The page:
In Baltimore, Mapping The World Of Addiction
In East Baltimore, not far from rows of abandoned homes and empty warehouses, there's a space-age high rise housing an unusual methadone clinic.
"People come here and participate in studies, and in return they get treatment," Dr. Kenzie Preston tells Laura Sullivan, host of weekends on All Things Considered.
The lab is part of the National Institutes of Health. Preston, who heads research at the lab, and her colleagues provide methadone and drug testing to addicts who come here. Unlike other rehab programs, addicts don't get thrown out if they relapse. That's because researchers want to study those relapses and what makes them happen.
Preston says the 80 participants in her current study carry something very important: a smartphone that's programmed to let them track when they crave drugs, and when they use.
The phones are also set to beep randomly three times a day, and ask a series of questions: Where are you? What are you doing? How are you feeling?
"We want to know the events surrounding that," Preston says. "We're really interested what's triggering drug use, relapse."
The phones are partially disabled to reduce their street value, but associate scientist David Epstein says they don't have a problem with phones being lost or stolen.
"We tell them, if you lose or break one of these, we'll replace it and that's fine," he says. "But if you lose or break a second one, we're going to detox you from the methadone and you can't be in the study anymore. And we hardly ever have to do that. People know that they'd rather stay with us."
The point of the study is to understand why, at the precise moment, an addict decides to use. Epstein says if you ask someone about a relapse after the fact, he or she is going to have trouble recalling it accurately.
"People, whether it's someone who's addicted to drugs or anyone else in the world, make up stories that sort of explain their behavior," he says. "But if you could've been monitoring them in real time, you would see that things didn't happen quite the way they remembered."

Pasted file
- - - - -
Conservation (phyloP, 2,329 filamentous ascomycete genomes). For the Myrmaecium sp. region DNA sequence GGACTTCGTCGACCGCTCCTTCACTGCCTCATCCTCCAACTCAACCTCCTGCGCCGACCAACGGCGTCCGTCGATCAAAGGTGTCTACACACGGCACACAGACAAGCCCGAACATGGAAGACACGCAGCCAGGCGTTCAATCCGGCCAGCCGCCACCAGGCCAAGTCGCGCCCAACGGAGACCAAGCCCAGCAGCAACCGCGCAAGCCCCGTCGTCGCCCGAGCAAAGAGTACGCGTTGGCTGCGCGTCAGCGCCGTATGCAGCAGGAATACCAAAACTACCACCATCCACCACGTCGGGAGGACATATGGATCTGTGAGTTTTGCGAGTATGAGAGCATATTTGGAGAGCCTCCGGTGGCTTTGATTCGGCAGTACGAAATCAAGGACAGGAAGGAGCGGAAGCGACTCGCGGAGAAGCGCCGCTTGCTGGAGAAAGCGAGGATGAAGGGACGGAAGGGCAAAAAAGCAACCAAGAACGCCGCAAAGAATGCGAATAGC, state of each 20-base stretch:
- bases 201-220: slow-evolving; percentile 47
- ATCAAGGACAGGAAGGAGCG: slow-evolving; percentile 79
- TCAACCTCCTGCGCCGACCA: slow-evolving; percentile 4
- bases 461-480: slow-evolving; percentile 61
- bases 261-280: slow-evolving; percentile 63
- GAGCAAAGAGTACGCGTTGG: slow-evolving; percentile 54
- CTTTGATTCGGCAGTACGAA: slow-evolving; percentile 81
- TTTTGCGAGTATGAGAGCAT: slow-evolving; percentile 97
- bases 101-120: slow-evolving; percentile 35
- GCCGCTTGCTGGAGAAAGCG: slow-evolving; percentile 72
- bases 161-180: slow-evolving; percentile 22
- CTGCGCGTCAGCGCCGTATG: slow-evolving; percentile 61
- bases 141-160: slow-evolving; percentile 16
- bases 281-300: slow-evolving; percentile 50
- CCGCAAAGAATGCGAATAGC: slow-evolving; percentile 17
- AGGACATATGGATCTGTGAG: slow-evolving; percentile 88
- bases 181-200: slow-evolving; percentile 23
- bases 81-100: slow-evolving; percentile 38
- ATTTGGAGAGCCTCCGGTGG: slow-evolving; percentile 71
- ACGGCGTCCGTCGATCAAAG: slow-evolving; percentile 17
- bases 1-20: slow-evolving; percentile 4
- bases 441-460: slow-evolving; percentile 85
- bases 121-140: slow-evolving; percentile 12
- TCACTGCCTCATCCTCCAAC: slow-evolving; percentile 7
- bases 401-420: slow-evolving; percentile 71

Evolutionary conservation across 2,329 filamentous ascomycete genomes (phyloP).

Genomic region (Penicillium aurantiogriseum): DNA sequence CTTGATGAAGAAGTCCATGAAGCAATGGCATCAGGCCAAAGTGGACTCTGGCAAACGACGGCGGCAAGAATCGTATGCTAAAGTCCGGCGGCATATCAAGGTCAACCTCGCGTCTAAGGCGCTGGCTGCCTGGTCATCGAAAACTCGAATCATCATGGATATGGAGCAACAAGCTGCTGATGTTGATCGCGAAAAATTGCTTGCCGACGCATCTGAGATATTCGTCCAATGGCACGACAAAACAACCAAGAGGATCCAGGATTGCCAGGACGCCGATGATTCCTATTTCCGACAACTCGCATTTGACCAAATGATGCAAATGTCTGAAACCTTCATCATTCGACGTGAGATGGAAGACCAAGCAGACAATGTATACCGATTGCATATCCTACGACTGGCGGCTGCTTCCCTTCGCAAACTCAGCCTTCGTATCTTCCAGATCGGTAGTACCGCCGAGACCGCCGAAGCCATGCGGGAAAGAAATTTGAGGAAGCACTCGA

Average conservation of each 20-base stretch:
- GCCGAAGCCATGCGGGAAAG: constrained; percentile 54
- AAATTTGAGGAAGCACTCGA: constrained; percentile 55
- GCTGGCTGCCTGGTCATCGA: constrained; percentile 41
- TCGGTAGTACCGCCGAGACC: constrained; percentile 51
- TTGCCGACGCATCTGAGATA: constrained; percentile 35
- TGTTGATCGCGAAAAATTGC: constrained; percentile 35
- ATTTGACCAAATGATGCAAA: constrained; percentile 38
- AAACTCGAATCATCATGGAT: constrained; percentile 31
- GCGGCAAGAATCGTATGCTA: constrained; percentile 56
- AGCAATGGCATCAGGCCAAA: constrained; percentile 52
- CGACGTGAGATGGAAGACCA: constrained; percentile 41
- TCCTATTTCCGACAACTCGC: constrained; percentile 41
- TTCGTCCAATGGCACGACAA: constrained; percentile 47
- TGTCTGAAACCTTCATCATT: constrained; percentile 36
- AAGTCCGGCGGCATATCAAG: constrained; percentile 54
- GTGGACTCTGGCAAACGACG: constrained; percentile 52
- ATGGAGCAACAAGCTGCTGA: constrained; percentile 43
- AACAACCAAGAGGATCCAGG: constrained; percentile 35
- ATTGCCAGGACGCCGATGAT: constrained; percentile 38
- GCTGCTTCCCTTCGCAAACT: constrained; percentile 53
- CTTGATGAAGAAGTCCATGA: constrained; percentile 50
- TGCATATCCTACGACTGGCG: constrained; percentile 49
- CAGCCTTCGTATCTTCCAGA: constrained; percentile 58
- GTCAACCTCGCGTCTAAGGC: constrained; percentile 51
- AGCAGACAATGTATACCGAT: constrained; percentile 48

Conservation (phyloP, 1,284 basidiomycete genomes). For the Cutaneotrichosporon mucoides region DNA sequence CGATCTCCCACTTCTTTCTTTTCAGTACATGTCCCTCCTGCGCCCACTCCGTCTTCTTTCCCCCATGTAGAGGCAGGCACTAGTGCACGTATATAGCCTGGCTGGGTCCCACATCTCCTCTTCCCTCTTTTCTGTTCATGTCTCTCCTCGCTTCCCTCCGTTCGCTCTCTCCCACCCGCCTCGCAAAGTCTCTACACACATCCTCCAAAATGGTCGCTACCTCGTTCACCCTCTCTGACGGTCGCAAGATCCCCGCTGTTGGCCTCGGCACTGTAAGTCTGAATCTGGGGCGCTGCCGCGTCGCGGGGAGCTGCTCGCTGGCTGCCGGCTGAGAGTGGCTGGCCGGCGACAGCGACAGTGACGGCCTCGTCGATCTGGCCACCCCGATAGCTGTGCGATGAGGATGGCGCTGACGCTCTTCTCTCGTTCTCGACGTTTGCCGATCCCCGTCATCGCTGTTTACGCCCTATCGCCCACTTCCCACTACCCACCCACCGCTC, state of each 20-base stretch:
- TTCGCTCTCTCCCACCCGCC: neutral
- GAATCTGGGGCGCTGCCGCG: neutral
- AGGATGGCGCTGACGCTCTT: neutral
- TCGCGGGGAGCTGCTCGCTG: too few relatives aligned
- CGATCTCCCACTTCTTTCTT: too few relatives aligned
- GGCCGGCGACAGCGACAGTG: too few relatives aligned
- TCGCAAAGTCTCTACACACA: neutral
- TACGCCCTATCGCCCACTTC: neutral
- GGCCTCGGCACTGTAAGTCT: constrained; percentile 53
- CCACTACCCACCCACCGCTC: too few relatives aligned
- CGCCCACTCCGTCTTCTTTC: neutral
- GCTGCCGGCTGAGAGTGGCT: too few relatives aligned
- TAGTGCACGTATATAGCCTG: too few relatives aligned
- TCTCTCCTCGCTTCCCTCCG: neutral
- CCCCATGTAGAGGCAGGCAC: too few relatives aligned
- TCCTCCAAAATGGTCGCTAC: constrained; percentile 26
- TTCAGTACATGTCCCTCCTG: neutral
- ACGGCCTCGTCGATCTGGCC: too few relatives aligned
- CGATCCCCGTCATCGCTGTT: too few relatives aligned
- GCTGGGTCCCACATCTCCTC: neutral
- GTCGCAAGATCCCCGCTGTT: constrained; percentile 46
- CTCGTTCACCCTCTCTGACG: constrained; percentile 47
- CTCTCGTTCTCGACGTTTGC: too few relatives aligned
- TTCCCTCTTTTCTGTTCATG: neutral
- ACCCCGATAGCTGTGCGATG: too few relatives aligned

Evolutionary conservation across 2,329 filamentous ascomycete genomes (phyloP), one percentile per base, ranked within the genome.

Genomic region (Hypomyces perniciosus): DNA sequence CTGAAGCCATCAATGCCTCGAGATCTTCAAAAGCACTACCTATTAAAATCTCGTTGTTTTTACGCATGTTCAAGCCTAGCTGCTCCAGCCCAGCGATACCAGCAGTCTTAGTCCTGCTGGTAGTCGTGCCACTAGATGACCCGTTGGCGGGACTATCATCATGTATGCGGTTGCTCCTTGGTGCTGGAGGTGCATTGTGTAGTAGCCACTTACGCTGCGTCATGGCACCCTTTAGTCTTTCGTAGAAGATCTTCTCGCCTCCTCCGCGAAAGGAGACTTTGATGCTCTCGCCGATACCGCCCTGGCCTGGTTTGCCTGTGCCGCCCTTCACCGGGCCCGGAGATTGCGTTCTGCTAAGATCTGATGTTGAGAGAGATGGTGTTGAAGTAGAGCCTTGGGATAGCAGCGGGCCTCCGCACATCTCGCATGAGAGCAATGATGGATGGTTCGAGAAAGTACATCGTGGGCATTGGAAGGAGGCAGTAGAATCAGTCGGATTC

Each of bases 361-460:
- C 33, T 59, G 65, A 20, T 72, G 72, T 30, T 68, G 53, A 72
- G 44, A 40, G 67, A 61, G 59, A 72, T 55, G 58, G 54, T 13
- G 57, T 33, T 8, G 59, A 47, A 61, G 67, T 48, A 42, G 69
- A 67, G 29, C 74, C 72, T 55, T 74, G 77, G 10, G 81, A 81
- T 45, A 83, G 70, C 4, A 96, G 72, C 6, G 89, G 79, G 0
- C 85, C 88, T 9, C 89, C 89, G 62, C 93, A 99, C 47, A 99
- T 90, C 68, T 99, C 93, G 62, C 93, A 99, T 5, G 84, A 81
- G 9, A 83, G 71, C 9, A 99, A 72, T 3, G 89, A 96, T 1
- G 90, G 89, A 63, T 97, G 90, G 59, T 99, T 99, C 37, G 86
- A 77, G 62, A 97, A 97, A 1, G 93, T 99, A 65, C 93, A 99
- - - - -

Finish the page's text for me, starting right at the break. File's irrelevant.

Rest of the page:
Epstein says it's not lying, it's just the way the brain works. The smartphones enable researchers to capture that data in real time.
There's another component to the study: Along with the smartphones, addicts carry GPS loggers, about the size of a pager, that track their movements.
That means Epstein and his colleagues can follow on a map as an addict is sober for weeks, but one day after visiting a particular house or block, that person breaks down and relapses.
Knowing where addicts are when they use — or even when they're just thinking about using — gives researchers information about the kinds of places that make addicts want to use drugs. That's where Dr. Debra Furr-Holden comes in.
She's the head of the Drug Investigations, Violence and Environmental Studies lab at Johns Hopkins University. She and her team canvass Baltimore, block by block, looking for clues — such as discarded vial caps — about the character of each neighborhood.
"Oftentimes when people purchase heroin, they will flip the cap off the top between where they purchase and where they're using," she says. "And then we consider those to be the bread crumbs."
Abandoned houses, makeshift memorials to murder victims, visible evidence of drug use — these are all things Furr-Holden catalogues. Then, she turns that data into maps of Baltimore's neighborhoods.
Combining Furr-Holden's maps with the GPS data about addicts' movements could produce unique insights into how those neighborhoods affect people moving through them.
And, says Epstein, it could lead to new treatments, possibly using the smartphones.
"A sort of clinician in your pocket," he says. "You can give them on the spot feedback... and that does seem helpful."
For example, if an addict reports that he's in a high drug-use neighborhood and feeling stressed, the smart phone can flash a reassuring message: Most cravings only last 20 minutes. Hang in there.